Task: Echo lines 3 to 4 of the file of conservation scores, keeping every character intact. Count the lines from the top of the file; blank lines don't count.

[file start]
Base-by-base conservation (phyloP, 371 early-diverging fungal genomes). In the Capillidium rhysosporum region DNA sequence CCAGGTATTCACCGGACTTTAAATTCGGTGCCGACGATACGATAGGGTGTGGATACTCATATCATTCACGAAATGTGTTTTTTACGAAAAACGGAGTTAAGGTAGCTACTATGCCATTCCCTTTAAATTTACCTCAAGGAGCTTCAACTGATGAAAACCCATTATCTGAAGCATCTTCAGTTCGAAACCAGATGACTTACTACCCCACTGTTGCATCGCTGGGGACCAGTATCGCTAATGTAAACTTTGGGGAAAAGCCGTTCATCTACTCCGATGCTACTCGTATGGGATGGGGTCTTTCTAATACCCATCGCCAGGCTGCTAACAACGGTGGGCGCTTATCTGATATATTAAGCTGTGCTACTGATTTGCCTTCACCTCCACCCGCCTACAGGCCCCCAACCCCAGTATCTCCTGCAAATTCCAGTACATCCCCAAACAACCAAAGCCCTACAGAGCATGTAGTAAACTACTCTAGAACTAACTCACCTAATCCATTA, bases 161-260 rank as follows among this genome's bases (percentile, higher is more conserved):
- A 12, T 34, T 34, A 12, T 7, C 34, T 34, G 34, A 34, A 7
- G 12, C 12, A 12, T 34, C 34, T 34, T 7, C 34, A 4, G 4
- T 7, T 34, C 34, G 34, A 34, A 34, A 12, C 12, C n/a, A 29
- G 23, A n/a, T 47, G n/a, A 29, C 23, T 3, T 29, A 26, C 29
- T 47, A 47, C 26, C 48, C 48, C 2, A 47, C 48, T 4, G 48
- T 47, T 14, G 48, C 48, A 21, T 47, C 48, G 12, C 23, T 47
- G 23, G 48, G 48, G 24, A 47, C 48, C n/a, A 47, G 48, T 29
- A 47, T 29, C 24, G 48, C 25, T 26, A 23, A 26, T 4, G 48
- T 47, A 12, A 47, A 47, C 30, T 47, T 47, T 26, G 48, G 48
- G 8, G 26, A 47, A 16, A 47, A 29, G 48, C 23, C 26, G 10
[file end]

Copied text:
- G 12, C 12, A 12, T 34, C 34, T 34, T 7, C 34, A 4, G 4
- T 7, T 34, C 34, G 34, A 34, A 34, A 12, C 12, C n/a, A 29